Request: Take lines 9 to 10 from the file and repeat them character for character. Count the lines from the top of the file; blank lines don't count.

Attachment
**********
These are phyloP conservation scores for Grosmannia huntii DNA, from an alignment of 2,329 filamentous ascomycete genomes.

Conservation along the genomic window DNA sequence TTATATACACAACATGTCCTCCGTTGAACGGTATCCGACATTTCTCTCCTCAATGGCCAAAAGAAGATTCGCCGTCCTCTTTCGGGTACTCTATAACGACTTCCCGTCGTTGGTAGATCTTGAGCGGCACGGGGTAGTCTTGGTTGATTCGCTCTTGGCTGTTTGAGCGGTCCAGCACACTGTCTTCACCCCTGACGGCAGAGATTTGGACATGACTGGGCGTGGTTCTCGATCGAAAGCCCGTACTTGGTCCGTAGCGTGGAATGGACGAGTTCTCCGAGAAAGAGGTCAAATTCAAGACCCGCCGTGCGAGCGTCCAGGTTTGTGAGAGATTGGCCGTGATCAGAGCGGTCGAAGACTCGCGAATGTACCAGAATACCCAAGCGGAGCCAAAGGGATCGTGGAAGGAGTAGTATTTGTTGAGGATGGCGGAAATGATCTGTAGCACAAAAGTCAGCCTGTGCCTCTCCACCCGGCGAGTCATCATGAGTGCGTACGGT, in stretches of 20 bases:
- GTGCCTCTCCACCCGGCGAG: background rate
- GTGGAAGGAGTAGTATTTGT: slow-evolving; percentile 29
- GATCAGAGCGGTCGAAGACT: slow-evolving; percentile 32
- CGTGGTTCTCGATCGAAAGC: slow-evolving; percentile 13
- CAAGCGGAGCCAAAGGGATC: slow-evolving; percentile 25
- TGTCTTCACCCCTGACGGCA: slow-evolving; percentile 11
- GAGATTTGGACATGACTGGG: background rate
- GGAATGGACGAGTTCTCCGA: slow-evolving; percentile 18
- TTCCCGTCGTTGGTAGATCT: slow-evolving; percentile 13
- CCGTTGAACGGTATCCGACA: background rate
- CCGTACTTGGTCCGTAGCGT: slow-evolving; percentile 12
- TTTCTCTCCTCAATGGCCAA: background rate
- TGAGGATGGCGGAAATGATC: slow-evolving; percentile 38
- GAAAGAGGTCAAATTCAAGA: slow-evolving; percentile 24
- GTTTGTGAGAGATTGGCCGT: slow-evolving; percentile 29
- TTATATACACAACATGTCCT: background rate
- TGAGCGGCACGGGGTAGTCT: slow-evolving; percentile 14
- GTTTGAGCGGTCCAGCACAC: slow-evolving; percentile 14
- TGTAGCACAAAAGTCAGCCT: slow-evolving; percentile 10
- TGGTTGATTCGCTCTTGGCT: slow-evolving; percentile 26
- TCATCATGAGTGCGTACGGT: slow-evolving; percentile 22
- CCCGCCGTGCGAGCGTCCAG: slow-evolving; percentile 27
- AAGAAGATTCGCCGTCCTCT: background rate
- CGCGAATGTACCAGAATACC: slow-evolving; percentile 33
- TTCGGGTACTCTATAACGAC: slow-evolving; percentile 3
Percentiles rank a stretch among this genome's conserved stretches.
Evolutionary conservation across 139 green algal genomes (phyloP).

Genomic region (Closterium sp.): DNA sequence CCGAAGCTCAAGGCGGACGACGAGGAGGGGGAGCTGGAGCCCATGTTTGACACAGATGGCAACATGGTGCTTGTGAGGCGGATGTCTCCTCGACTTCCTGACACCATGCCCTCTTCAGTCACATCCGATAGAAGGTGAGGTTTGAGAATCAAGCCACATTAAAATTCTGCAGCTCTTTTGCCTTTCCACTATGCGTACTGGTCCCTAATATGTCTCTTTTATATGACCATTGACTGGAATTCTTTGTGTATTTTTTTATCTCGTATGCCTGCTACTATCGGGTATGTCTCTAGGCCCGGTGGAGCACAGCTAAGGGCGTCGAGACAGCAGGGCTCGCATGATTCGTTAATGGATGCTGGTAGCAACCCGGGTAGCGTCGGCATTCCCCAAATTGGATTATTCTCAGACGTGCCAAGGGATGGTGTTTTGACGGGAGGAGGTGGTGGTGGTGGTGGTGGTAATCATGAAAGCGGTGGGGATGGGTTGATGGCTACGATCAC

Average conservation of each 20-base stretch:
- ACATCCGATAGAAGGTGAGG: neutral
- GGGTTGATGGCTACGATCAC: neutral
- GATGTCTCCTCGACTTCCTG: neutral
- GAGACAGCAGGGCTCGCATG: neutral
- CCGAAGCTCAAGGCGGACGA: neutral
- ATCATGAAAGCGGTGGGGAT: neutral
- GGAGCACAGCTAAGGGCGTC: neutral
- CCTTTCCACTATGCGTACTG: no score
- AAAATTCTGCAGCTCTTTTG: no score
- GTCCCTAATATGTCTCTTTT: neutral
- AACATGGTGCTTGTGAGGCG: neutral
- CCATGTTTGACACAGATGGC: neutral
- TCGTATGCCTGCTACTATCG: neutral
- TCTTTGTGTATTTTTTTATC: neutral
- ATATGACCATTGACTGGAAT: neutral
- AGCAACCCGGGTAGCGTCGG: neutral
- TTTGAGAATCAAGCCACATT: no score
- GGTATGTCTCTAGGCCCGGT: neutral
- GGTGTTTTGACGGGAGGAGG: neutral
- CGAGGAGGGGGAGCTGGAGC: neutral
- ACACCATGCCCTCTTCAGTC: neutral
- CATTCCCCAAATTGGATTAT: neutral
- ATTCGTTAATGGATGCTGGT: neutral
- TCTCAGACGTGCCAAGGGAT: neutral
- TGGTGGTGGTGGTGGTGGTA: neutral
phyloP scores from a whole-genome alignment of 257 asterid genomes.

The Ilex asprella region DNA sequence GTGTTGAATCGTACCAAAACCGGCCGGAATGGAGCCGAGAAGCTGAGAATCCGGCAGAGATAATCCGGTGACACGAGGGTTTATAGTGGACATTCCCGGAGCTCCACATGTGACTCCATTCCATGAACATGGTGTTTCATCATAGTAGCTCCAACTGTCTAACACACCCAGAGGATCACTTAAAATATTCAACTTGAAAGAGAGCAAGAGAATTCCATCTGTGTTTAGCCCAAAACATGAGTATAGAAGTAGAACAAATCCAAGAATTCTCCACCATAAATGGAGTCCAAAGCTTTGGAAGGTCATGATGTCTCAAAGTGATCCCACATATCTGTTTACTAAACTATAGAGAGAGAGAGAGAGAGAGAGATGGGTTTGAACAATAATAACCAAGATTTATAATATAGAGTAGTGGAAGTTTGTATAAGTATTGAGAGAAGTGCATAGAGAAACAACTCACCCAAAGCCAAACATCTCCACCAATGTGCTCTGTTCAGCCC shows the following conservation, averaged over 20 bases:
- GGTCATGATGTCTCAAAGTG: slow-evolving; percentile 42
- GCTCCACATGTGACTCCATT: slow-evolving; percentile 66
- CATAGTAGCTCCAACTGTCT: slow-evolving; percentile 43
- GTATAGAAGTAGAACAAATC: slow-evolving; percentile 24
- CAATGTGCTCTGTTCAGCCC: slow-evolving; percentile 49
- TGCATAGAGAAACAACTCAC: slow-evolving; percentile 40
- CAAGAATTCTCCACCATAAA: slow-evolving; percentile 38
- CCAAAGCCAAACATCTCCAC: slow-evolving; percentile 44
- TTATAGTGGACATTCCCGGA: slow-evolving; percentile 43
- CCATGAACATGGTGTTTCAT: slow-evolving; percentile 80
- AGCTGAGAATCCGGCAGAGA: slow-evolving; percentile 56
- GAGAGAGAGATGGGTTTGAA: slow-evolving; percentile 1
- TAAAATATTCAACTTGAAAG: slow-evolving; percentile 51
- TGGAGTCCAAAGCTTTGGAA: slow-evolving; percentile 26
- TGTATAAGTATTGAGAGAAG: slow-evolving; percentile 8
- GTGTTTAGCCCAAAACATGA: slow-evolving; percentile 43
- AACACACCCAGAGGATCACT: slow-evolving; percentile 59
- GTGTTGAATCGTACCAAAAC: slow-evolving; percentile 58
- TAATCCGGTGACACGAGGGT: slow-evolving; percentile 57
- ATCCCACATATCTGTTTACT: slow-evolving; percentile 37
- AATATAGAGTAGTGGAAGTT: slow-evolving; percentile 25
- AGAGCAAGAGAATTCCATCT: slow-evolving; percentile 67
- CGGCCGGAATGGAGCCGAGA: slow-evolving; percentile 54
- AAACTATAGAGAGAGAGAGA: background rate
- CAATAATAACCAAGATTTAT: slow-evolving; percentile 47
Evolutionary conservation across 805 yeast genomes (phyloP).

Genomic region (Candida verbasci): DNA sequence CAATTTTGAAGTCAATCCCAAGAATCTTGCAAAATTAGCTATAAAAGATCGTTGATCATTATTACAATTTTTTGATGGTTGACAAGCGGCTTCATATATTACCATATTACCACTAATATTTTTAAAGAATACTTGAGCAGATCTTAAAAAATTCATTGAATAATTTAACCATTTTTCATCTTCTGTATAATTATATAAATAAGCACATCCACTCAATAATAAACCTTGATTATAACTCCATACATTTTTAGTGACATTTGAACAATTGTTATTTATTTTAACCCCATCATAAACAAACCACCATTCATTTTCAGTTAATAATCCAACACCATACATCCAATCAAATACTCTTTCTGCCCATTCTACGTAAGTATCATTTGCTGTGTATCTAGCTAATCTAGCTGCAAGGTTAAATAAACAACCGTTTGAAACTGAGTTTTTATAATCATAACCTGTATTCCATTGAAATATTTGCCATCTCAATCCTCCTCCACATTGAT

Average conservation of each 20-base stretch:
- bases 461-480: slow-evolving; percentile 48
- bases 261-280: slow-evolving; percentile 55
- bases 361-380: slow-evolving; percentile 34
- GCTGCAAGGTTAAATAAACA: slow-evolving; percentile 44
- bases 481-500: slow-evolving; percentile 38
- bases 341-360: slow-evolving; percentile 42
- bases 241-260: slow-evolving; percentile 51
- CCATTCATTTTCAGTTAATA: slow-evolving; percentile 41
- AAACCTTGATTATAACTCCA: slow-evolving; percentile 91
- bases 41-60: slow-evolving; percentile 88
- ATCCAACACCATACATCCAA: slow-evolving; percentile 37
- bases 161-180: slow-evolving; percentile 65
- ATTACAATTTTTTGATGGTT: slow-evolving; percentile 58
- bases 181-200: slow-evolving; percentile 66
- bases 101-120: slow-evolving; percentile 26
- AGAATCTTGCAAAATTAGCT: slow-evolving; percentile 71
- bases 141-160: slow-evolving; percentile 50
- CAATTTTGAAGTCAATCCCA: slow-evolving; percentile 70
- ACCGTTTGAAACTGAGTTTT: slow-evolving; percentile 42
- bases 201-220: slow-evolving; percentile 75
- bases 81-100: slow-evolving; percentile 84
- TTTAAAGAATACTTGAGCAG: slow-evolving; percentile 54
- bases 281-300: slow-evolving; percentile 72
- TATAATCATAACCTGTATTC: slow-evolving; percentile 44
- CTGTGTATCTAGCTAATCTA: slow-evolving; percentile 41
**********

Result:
- GAGATTTGGACATGACTGGG: background rate
- GGAATGGACGAGTTCTCCGA: slow-evolving; percentile 18